By KHRISNA RUSSELL
Deputy Chief Reporter
FATAL traffic crashes in the country declined by 14 percent in 2019, with 54 incidents reported, according to newly released Royal Bahamas Police Force statistics. In 2018, police said there were 63 crashes that resulted in deaths.
The number of victims also declined by 17 percent - with 57 in 2019 from 69 in 2018. The majority of victims were between 26-years-old and 35, the majority of them male. While there were declines on two major islands, fatal crashes by island increased on smaller Family Islands.
In New Providence, there was a 21 percent drop with 33 fatal crashes in 2019 compared with 42 in 2018.
Grand Bahama also experienced a decline with six incidents last year and 11 in 2018. This constituted a 45 percent drop.
However, police said incidents in the Family Islands shot up by 50 percent with 15 in 2019, compared with ten in 2018.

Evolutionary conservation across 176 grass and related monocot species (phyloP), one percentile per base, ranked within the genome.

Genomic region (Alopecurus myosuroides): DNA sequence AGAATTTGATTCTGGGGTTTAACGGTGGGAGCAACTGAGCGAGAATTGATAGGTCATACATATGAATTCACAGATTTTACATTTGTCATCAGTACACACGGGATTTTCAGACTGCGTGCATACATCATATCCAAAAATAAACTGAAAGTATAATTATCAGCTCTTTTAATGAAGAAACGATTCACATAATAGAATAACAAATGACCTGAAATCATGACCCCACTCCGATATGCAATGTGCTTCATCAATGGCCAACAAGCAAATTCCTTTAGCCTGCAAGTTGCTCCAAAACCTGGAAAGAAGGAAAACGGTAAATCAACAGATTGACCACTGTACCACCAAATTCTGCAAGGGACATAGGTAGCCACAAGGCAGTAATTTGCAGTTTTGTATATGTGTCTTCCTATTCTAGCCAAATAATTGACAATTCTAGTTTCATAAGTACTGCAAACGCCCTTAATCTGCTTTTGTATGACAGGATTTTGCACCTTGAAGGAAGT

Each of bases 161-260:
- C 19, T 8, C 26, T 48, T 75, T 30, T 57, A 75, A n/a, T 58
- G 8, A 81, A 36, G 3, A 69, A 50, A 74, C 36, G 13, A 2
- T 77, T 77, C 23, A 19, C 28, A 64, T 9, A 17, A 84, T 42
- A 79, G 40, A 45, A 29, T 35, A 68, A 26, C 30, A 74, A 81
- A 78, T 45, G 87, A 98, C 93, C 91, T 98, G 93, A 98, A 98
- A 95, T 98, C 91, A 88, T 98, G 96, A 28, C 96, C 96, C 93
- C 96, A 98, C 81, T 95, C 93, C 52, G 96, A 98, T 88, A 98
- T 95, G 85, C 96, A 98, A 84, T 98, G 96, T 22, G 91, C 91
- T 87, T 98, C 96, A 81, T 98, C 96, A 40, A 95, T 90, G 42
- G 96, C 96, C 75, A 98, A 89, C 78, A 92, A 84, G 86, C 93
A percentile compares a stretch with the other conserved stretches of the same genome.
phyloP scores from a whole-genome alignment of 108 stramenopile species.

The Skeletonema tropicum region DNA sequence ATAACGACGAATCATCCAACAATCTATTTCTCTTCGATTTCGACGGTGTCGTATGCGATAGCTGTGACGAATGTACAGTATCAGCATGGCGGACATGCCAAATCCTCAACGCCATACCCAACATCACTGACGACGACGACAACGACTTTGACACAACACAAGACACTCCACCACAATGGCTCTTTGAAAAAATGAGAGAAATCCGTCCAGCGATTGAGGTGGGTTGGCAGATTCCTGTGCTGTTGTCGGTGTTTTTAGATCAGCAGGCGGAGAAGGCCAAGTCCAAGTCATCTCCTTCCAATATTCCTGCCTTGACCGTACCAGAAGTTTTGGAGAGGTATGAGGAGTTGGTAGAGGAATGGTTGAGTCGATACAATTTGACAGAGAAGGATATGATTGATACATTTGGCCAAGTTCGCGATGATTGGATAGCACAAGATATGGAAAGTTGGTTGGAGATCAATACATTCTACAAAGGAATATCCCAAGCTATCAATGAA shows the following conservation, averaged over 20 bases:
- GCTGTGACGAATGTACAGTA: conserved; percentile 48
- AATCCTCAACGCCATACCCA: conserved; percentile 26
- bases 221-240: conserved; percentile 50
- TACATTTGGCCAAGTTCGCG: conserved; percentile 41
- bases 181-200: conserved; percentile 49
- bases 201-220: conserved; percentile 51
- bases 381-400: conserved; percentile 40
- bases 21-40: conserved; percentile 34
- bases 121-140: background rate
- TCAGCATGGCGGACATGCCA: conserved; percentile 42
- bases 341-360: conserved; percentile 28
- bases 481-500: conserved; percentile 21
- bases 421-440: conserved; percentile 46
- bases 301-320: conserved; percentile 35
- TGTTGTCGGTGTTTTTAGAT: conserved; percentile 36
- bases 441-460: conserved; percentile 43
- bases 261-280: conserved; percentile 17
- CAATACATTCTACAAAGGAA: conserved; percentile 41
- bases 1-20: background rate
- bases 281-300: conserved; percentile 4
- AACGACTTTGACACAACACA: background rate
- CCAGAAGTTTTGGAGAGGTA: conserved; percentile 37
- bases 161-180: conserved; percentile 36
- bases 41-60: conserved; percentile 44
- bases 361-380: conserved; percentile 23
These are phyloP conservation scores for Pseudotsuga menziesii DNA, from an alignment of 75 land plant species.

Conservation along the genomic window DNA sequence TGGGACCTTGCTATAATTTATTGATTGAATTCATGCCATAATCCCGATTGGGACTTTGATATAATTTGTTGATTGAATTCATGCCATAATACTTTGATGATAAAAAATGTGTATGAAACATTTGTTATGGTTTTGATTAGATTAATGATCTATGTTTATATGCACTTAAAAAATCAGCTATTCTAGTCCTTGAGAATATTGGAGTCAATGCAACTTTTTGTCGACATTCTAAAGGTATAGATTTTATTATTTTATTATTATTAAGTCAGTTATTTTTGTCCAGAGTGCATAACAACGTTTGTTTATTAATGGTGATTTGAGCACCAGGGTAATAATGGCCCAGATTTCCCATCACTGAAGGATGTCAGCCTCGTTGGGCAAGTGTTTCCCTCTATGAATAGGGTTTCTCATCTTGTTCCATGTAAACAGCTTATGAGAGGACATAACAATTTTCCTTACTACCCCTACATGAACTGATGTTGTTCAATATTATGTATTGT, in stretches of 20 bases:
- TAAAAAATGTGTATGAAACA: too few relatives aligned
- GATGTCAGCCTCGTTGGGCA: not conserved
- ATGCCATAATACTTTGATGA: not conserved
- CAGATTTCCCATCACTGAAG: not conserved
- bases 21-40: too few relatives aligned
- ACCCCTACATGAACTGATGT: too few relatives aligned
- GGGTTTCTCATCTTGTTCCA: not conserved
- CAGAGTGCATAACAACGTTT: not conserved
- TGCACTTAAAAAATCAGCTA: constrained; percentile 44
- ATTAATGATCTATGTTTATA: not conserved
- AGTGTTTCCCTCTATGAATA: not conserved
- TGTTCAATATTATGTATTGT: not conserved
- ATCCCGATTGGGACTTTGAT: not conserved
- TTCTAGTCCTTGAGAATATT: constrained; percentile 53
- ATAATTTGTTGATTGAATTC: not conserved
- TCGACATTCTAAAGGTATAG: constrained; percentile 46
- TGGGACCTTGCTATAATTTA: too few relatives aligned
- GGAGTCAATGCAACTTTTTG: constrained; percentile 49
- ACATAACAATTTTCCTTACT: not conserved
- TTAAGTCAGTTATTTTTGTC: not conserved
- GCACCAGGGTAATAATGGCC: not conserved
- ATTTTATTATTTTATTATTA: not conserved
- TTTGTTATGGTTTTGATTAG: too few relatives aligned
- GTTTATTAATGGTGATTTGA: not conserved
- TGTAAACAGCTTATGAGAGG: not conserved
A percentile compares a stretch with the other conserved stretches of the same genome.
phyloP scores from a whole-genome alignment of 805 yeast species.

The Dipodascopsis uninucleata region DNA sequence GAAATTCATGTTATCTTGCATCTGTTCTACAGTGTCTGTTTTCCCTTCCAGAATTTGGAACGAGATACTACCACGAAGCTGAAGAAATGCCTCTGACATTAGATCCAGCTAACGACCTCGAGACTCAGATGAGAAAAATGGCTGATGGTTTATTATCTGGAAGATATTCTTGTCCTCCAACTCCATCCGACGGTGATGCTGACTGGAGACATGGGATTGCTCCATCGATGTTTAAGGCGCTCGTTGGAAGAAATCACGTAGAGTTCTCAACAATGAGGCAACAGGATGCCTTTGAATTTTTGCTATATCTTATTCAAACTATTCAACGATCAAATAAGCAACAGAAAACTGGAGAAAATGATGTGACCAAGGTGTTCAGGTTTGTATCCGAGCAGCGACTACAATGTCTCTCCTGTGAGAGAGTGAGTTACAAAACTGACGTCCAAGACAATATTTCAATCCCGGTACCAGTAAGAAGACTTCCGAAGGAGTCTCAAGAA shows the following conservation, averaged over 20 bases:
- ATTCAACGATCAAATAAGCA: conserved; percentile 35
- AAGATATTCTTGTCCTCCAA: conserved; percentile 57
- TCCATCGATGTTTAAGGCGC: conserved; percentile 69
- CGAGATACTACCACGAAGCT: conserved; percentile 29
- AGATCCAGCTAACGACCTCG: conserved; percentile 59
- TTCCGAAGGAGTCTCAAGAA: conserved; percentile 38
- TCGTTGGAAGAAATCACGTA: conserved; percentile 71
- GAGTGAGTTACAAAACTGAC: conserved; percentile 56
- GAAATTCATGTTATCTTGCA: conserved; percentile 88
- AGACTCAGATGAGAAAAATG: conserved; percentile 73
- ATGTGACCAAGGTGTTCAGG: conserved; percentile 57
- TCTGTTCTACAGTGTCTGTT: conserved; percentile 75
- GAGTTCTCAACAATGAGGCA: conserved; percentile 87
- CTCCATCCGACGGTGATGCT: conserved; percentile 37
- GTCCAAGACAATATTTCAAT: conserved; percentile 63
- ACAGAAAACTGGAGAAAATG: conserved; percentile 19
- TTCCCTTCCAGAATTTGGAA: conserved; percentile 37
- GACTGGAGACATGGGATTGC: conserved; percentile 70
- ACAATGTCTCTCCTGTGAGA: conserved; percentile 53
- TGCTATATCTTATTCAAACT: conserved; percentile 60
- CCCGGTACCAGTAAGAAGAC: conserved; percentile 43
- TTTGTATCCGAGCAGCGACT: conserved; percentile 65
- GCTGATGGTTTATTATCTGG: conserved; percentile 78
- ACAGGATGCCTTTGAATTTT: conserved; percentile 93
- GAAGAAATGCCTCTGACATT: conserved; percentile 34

The frequency of traffic related deaths led to government making legislative changes in 2019.
In October it became illegal to use handheld devices or have an open alcoholic beverage while driving, according to new amendments to the Road Traffic Act.
The amendments also require the payment of outstanding traffic offence fines before renewing a driver’s licence and motorists are also required to immediately produce a licence and insurance certificate upon the request of a police officer.
Driving instructors are further prohibited from holding electronic devices under the new law but the stipulation does not apply to those driving emergency vehicles or a vehicle that is lawfully parked and not impeding traffic. The amendments also mean motorists are able to make a cautious left turn on a red traffic light.
Amendments to the Road Traffic Act tabled in December propose prison time of up to 15 years for a new offence of vehicular manslaughter by reckless driving.